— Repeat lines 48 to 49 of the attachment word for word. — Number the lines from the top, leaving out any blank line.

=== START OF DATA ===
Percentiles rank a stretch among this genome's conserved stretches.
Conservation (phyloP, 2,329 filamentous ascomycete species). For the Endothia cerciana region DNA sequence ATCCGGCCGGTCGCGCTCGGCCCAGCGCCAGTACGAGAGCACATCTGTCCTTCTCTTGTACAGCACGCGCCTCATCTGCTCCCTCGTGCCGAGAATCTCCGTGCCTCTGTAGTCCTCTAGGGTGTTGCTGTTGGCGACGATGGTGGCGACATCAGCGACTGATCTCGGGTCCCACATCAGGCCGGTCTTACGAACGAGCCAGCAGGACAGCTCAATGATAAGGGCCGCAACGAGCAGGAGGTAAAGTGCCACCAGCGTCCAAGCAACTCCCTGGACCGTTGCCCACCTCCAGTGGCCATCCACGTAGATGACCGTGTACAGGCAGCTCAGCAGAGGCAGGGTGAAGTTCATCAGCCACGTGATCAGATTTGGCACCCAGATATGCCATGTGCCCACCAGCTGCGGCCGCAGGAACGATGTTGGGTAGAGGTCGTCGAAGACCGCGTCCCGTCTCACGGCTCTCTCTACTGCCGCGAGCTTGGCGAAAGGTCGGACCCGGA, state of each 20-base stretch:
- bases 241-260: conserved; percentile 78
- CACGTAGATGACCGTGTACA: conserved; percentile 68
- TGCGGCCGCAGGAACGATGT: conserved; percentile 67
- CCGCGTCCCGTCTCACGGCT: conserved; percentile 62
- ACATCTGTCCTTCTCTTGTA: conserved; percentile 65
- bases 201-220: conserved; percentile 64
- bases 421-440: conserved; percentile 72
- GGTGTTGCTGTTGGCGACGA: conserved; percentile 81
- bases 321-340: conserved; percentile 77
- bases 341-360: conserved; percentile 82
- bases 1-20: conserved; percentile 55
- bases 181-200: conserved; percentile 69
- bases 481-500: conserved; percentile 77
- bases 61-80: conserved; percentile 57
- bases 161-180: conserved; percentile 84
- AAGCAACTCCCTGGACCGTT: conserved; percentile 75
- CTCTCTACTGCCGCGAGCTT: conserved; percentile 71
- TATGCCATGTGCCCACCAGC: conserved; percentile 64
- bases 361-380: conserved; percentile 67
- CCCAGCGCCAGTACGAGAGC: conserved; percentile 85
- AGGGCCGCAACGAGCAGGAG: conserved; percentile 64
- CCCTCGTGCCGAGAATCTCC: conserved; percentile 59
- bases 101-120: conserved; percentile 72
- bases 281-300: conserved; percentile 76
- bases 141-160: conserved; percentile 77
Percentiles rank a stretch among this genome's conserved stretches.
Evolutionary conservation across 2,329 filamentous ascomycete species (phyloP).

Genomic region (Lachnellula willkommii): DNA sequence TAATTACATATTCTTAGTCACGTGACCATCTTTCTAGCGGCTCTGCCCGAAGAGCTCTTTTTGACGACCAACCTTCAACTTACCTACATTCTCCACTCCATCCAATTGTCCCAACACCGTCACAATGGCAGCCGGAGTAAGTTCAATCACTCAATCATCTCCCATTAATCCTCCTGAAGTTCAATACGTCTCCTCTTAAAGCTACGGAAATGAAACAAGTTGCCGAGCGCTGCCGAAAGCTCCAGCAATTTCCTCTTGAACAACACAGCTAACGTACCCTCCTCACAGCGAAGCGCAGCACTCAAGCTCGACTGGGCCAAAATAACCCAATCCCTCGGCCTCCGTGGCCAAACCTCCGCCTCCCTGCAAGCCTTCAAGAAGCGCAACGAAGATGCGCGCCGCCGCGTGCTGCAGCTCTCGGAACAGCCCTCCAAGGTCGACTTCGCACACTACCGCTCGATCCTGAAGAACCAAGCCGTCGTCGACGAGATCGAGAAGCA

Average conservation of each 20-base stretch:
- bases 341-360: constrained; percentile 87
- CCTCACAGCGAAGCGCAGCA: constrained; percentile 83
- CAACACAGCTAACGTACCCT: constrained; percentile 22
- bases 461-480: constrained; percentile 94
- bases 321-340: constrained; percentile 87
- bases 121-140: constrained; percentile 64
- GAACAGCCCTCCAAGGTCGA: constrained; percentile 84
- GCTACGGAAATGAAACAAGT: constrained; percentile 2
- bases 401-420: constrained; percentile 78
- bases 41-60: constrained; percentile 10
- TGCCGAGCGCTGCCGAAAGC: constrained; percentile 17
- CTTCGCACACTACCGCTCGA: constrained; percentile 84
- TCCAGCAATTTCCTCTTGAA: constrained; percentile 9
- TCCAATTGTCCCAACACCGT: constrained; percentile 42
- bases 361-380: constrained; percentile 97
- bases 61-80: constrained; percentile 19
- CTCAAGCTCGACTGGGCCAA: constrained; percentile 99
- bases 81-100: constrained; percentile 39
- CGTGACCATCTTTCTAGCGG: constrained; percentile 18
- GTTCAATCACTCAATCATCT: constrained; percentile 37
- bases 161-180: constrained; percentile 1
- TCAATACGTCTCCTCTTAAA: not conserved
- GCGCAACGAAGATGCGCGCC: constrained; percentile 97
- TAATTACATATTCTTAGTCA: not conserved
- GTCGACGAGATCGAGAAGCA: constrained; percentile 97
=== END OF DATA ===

- CTCAAGCTCGACTGGGCCAA: constrained; percentile 99
- bases 81-100: constrained; percentile 39